Francis has a lot of buffers.

The Catholic sex abuse scandal has two parts. The first part is the abuse itself. The second part is the institutional efforts to cover it up.

And now we are in the process of slowly, painfully uncovering these decades and centuries of crime.

This process is not part of the scandal.

The uncovering is dreadful. It is agonizing. It is, to use one of Francis’ favored words, messy. It’s always horrifying to witness the uncovering of hidden sin. But the uncovering is not part of the scandal. It is the remedy for the scandal, if there can be a remedy.

And yet Pope Francis, in his homily addressed to bishops today, said:

“In these times, it seems like the ‘Great Accuser’ has been unchained and is attacking bishops. True, we are all sinners, we bishops. He tries to uncover the sins, so they are visible in order to scandalize the people. The ‘Great Accuser’, as he himself says to God in the first chapter of the Book of Job, ‘roams the earth looking for someone to accuse’. A bishop’s strength against the ‘Great Accuser’ is prayer, that of Jesus and his own, and the humility of being chosen and remaining close to the people of God, without seeking an aristocratic life that removes this unction. Let us pray, today, for our bishops: for me, for those who are here, and for all the bishops throughout the world.”

This was not plucked out of context by some uncharitable, click-farming rag. It was chosen for publication by the Vatican news service itself. It is the Pope’s message.

In the past week, it seemed that Francis was making an effort to preach in ways that could possibly be construed as general pious reflections on scripture. But in today’s homily, he’s clearly referring directly to the scandal — or, more accurately, to the investigation of the scandal. He does not speak of the need to be more transparent. He does not speak of the need to repent, nor for the need to reform the Church. He does not speak of the horror of sin. He does not speak of the victims. Instead, he casts the bishops themselves as the victims — and some of the nine who advise him are themselves accused of covering up abuse.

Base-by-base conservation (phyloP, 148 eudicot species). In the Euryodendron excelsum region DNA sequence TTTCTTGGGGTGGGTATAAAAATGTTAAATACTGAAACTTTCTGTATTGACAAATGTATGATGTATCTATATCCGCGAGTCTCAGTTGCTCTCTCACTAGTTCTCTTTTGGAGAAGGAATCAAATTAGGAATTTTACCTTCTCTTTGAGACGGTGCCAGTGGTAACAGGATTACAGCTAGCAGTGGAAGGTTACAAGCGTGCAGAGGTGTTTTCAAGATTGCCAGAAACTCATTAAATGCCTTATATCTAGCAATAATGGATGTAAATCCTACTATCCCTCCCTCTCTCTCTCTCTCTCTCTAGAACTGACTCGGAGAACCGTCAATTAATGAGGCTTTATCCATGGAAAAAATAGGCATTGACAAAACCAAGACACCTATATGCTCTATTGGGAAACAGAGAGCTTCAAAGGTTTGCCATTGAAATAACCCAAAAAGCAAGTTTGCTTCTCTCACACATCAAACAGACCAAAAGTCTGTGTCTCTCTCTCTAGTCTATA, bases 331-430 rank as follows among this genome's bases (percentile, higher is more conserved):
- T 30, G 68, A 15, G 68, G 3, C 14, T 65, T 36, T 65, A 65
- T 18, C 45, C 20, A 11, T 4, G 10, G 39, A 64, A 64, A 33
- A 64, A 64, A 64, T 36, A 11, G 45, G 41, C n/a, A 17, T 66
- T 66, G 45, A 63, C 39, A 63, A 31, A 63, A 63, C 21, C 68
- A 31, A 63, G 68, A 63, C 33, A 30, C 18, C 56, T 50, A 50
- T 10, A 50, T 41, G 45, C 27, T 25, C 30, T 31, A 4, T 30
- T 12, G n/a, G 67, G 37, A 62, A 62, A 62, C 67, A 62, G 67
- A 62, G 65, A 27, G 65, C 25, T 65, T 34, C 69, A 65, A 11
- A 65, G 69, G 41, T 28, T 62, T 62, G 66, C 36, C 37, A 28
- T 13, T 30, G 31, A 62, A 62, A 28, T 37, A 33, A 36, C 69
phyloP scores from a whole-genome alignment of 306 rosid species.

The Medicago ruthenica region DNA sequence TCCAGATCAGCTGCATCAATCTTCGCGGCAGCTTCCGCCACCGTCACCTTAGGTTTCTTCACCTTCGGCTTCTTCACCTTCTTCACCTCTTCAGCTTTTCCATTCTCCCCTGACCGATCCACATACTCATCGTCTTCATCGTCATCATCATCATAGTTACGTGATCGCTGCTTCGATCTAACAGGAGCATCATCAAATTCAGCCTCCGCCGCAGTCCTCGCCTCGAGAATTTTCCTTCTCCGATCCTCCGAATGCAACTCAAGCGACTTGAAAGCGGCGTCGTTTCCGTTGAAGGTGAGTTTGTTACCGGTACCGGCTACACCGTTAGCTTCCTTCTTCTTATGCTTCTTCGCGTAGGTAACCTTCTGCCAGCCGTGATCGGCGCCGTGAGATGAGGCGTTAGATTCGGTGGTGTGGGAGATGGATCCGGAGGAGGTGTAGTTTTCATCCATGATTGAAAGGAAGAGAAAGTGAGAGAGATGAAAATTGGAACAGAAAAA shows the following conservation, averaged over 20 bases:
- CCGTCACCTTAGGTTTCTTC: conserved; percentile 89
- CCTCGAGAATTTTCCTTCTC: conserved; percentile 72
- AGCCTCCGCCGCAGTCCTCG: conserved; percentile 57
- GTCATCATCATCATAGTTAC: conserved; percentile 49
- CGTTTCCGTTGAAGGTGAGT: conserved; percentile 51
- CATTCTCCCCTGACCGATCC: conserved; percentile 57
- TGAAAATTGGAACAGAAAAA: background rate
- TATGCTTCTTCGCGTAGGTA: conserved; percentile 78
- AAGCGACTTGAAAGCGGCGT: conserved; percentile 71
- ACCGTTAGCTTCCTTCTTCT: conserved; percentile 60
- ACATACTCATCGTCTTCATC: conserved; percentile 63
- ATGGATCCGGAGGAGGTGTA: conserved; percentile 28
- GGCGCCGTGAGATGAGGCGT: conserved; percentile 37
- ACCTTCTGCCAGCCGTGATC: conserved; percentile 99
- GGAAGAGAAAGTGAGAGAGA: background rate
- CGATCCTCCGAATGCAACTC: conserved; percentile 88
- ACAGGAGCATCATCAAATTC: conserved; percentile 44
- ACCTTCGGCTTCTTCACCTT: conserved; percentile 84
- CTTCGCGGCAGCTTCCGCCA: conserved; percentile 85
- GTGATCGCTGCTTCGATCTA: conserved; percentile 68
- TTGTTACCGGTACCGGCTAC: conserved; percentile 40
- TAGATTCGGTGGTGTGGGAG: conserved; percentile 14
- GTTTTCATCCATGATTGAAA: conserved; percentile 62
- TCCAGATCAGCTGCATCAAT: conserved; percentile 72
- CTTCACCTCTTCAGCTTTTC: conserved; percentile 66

Has Pope Francis spoken out about the abuse? Sure. He was more than willing to agree that terrible things had been done, and that some people ought to be very sorry indeed — until those accusations were turned on him. Then we heard that silence was holy, and that those who uncover sin are Satan.

I’ll say it again: Francis sounds like an abuser.

I am praying for bishops, and I am praying for the Pope, as he asked us to do. I am praying especially for those bishops who have been struggling mightily to show their flock they, at least, understand the profound horror we’re uncovering day by day, and that they want it to be uncovered. There are some good bishops. Some have been doing public penance. Some have called for independent reviews of their dioceses’ past, opening up records to the public and to the law. Some have demanded that the magisterium stop acting like this is business as usual and treat this scandal like the emergency it is.

And some have accused him of being part of the cover-up.

Are Viganò’s claims credible? I have no idea. I hope to God he’s wrong. And if Viganò himself is guilty, then he, too, should be investigated and prosecuted. But I keep thinking back to the courtroom scene in The Godfather II, where Willie Chichi tells the investigative committee, “Yeah, the family had a lotta buffers.”  If Viganò was part of the crime family that fed so many children and seminarians into the furnace, then that means he’s the one who knows what went on and how it was hidden. That’s how you get these guys: You get them to turn each other in.

So don’t trust accusers blindly, but listen to them. Look at what they claim, and find out for yourself whether it’s true or not. Open yourself to investigation. Turn over files. Uncover sin. Let the light in. Maybe stop calling investigators “Satan,” I don’t know.